Markus Persson was born in Stockholm, Sweden, in June 1979 and was writing computer code by the time he was 8. Although he never finished high school, Persson landed a programming job when he was 18. It wasn't long before he was creating his own games on the side, and his first release, Minecraft, would be a massive international success. Persson eventually sold his software company, Mojang, and the game that put him on the map, to Microsoft for $2.5 billion.
Markus Persson was born in Stockholm, Sweden, on June 1, 1979. He grew up in the small town of Edsbyn, surrounded by forests that would influence his biggest game creation, Minecraft, decades later. Growing up, he was an obsessive Lego builder, until he was 7 and his father brought home a Commodore 128 computer. Persson latched right on, and he would fake stomachaches to stay home from school and write code. By the time he was 8, he had written his first computer program.
Persson never finished high school, but he had been teaching himself how to write code ever since his dad gave him the Commodore, and his mother made him take an online programming course to bolster his natural talent. This led to a programming job when he was 18, and after a few more gigs, in 2004 he landed with Midasplayer, later known as King.com, the company known for such hugely popular titles as Candy Crush. At Midasplayer, Persson befriended Jakob Porsér, a developer, and the friendship would redefine Persson’s life path.
It wasn’t long before Persson and Porsér were writing their own games, but their Midasplayer bosses didn’t like the attention these games were garnering the duo. So in 2009, Persson left Midasplayer for jAlbum and began spending all his free time creating. Persson would write his first big game, Minecraft, in just a week, and it was rushed so he could simply get to the next one. Minecraft featured an open-world, Lego-like playing field in which players would collect various implements and natural resources and use them to build anything from other implements to houses and cities.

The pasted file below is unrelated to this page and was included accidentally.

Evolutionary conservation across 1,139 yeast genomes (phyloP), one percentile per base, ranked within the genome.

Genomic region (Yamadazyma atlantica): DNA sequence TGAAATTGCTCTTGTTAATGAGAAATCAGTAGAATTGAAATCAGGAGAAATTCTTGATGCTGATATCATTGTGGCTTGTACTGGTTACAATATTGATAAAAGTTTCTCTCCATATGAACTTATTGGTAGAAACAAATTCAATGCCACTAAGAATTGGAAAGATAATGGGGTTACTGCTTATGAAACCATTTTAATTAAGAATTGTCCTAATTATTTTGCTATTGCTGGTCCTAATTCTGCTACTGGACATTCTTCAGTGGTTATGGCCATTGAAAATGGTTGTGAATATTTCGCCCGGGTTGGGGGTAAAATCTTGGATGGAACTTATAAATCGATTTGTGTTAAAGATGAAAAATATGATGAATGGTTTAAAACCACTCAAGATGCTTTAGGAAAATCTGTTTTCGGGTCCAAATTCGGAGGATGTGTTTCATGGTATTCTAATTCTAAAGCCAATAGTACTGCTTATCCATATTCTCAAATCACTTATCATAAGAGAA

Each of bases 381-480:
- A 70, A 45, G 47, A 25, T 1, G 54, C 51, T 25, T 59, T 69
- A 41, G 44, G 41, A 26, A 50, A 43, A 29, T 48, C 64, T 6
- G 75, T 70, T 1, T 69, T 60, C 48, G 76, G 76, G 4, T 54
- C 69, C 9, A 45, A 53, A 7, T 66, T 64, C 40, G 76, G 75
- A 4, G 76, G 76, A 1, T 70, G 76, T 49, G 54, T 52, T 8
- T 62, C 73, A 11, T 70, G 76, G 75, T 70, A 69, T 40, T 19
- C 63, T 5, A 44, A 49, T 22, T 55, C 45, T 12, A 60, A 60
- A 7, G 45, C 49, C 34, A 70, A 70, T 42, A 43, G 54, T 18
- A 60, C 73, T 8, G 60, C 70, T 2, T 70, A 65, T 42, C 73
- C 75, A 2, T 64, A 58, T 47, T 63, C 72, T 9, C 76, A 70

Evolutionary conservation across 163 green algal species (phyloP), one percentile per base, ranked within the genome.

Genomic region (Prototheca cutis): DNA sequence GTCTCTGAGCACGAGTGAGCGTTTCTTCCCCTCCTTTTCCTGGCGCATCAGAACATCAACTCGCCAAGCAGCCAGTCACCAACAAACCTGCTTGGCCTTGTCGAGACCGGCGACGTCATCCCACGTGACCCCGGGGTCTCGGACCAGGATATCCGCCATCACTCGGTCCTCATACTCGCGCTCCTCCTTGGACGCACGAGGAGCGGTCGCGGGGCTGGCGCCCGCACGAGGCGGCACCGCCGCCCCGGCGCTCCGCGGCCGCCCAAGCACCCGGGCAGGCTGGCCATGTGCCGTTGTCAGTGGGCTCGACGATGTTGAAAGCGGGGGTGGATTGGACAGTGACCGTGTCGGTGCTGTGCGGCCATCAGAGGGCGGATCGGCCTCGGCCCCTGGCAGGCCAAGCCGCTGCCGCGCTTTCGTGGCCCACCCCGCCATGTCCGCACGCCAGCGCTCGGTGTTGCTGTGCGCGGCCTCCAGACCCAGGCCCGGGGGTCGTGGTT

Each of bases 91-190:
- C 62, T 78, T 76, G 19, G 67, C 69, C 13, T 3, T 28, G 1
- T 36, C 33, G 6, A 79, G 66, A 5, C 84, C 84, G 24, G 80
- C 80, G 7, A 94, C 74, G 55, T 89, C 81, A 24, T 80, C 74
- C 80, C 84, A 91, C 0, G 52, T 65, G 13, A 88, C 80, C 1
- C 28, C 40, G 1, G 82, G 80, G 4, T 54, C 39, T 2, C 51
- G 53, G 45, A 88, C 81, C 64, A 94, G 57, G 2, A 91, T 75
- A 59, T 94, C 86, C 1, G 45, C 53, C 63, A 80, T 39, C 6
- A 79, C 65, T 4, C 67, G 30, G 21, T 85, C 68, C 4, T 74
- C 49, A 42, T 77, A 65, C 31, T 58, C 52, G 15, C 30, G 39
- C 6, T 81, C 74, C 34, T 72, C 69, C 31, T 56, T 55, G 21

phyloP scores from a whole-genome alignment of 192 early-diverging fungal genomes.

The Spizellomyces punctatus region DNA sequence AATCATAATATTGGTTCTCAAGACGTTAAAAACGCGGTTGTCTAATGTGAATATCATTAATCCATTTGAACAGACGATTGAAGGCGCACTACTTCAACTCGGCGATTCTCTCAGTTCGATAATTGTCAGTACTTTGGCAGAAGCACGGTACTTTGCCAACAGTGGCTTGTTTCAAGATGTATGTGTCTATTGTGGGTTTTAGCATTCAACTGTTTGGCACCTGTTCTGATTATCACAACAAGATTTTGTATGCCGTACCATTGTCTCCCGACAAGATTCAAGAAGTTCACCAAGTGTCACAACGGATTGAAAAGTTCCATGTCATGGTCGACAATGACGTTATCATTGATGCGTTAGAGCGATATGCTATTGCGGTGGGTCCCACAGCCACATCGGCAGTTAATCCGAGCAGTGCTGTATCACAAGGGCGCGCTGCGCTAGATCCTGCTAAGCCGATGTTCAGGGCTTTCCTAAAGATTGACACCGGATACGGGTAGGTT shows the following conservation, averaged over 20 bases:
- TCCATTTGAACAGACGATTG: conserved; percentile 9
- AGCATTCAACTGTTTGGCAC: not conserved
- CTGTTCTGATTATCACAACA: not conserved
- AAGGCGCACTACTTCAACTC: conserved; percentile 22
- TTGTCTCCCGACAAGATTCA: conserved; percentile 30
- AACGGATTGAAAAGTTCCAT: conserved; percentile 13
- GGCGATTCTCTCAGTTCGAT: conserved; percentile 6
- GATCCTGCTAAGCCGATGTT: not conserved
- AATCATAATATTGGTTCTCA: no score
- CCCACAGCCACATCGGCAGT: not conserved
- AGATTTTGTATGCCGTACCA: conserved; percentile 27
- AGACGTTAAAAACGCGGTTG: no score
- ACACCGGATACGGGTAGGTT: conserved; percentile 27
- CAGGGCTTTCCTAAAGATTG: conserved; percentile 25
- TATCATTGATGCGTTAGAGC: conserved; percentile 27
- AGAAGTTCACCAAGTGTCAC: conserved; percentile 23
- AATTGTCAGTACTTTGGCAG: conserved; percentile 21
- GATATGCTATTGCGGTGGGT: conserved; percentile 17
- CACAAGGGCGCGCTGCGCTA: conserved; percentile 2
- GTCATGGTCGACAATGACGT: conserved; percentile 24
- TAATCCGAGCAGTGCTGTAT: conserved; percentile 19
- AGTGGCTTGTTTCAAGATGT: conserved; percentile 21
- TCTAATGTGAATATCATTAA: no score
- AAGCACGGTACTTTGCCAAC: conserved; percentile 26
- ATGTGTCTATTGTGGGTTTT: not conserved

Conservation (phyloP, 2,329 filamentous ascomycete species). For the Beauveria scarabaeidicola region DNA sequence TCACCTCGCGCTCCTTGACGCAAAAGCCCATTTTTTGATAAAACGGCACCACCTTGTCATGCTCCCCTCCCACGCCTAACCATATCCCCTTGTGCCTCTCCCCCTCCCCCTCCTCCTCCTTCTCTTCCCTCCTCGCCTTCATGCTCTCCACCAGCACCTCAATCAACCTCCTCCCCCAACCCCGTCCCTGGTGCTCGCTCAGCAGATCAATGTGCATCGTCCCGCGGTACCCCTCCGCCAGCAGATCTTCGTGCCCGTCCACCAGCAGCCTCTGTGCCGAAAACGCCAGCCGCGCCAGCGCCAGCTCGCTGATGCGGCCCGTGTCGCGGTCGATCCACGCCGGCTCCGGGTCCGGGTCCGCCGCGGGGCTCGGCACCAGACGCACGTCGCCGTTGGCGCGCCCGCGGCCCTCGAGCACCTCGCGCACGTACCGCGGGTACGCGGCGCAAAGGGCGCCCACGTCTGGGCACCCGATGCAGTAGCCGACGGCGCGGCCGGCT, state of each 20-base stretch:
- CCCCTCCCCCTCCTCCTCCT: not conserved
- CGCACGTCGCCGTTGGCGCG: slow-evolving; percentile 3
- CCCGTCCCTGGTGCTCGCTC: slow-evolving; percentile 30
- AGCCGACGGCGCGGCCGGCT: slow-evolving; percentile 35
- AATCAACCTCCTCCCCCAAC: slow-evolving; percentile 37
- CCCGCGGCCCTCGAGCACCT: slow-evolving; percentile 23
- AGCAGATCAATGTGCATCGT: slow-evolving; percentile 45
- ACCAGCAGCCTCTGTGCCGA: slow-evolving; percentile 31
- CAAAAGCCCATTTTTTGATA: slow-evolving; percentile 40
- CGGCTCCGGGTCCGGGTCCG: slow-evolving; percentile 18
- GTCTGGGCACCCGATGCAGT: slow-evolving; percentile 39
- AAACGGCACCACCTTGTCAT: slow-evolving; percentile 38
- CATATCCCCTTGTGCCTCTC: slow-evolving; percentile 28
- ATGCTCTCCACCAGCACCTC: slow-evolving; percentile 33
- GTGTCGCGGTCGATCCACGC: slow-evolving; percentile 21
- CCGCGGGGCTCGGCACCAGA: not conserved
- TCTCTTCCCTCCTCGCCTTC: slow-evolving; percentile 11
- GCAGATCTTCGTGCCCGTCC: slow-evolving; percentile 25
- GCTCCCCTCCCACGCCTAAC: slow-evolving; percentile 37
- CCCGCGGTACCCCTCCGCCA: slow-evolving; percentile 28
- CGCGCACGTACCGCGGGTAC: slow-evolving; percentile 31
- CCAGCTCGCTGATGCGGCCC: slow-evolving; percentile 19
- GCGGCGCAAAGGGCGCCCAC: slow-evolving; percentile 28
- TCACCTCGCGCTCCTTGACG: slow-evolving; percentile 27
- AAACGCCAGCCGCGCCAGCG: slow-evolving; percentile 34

Despite Persson’s pushing the game before he even considered it finished, Minecraft struck a chord with players, and soon it became something of a phenomenon, with 400 copies selling per day for about six dollars per download. That success ended both Persson’s and Porsér’s life of working for other people, and they started their own company, Mojang (which means gadget in Swedish).
Mojang and Superstardom
Minecraft moved about 20,000 downloads its first year, but by the end of the next year it was often getting that many downloads per day. With the added sales came a huge and ever-growing community of players, and Minecraft became as much a community as a game. Without a doubt, Persson was the witty, often cantankerous mayor of that community, and with a large online presence (known widely as Notch or xNotch), he became a gaming superstar. Unfortunately, Persson’s success was tempered with tragedy, as in December 2011, his father committed suicide, and his short marriage to Elin Zetterstrand came to an end a half a year after. What followed was the beginning of a new project, 0x10c, and the abandonment of that same project and a creative dry spell.
But Persson was still riding the Minecraft train, and May 2012 saw its xBox release sell more than a million units in the first week alone. That year, Mojang had around $230 million in sales, but just two years later, Persson was getting burned out, and a tweet he sent out in June 2014—“Anyone want to buy my share of Mojang so I can move on with my life?”—made his phone ring off the hook.
By September, he had sold Mojang to Microsoft for $2.5 billion. To celebrate, Persson bought a 23,000 square-foot Beverly Hills home, for which he paid $70 million.
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